National briefs: Census Bureau to remove 'Negro'
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WASHINGTON -- After more than a century, the Census Bureau is dropping its use of the word "Negro" to describe black Americans in surveys.
Instead of the term that came into use during the Jim Crow era of racial segregation, census forms will use the more modern labels "black" or "African-American".
The change will take effect next year when the Census Bureau distributes its annual American Community Survey to more than 3.5 million U.S. households, Nicholas Jones, chief of the bureau's racial statistics branch, said in an interview.
First used in the census in 1900, "Negro" became the most common way of referring to black Americans through most of the early 20th century, during a time of racial inequality and segregation. "Negro" itself had taken the place of "colored." Starting with the 1960s civil rights movement, black activists began to reject the "Negro" label and came to identify themselves as black or African-American.
White House: No price tag
WASHINGTON -- Facing tough questions about President Barack Obama's past pledges to help curb the role of money in politics, the White House pushed back Monday against suggestions that donors to a new group supporting his agenda will have special access to the president.
Weeks after top Obama allies announced plans to convert his victorious re-election campaign into an unprecedented nonprofit, questions remain about how the group, dubbed Organizing for Action, will interact with the White House. Chief among them is what benefits will be offered to those who shell out hefty sums to help bolster Mr. Obama's legislative priorities.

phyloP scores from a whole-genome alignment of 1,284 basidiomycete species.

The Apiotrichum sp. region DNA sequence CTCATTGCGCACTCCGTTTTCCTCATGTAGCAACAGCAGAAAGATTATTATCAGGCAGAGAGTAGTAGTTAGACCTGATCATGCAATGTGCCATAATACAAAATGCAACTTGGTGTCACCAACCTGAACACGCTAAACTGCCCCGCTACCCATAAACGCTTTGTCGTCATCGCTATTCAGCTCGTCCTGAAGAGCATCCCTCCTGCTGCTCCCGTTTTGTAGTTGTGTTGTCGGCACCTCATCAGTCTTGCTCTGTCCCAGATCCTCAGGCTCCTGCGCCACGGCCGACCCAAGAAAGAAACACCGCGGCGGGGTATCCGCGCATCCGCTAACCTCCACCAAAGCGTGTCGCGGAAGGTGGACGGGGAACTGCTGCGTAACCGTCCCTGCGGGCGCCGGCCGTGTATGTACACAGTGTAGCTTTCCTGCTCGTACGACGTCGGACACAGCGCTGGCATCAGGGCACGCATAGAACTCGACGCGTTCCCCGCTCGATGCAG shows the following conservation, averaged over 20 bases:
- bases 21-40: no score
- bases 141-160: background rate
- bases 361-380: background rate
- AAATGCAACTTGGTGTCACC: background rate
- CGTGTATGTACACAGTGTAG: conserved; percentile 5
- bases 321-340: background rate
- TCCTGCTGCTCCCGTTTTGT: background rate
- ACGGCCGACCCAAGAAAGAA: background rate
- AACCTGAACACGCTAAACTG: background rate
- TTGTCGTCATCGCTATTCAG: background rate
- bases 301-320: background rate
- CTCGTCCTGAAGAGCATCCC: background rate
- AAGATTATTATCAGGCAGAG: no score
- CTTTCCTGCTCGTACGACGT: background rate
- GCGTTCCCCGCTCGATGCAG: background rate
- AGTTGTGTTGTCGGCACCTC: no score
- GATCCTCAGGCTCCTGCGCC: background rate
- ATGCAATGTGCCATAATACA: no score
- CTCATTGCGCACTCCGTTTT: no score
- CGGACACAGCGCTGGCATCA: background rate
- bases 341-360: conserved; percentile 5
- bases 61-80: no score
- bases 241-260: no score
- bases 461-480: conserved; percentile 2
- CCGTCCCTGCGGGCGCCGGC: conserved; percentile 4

Plants to cease coal use
WASHINGTON -- American Electric Power Co. said it will stop using coal to generate power at three plants, as part of a settlement with government regulators and environmental groups, a sign of continuing pressure on coal-heavy utilities.
As part of the agreement, AEP, the largest U.S. coal user, said it will also further reduce sulfur-dioxide pollution from other coal plants nationwide. It will close or shift to natural-gas three units at existing coal plants: Tanners Creek Generating Station unit four in Indiana, the Muskingum River Power Plant unit five in Ohio and the Big Sandy Power Plant unit two in Kentucky.
2 dead in latest blizzard
LUBBOCK, Texas -- The nation's midsection again dealt with blizzard conditions Monday, closing highways, knocking out power to thousands in Texas and Oklahoma and even bringing hurricane-force winds to the Texas Panhandle. Two people were killed.
Already under a deep snowpack from last week's storm, Kansas was preparing for another round of heavy snow Monday evening and overnight.
Crews search for family
MONTEREY, Calif. -- Crews planned to search by sea and air through the night Monday as they ramped up efforts to find a husband, wife and two young children who sent a series of distress calls saying their sailboat was sinking far off the Central California coast and they were fashioning a raft from a cooler and a life ring.
The unidentified family had been sailing a small vessel Sunday west of Monterey Bay, where strong winds, cold water and big swells made for perilous conditions. Forecasters had issued a weekend advisory warning boaters of rough seas in the area.
First Published February 26, 2013 12:00 am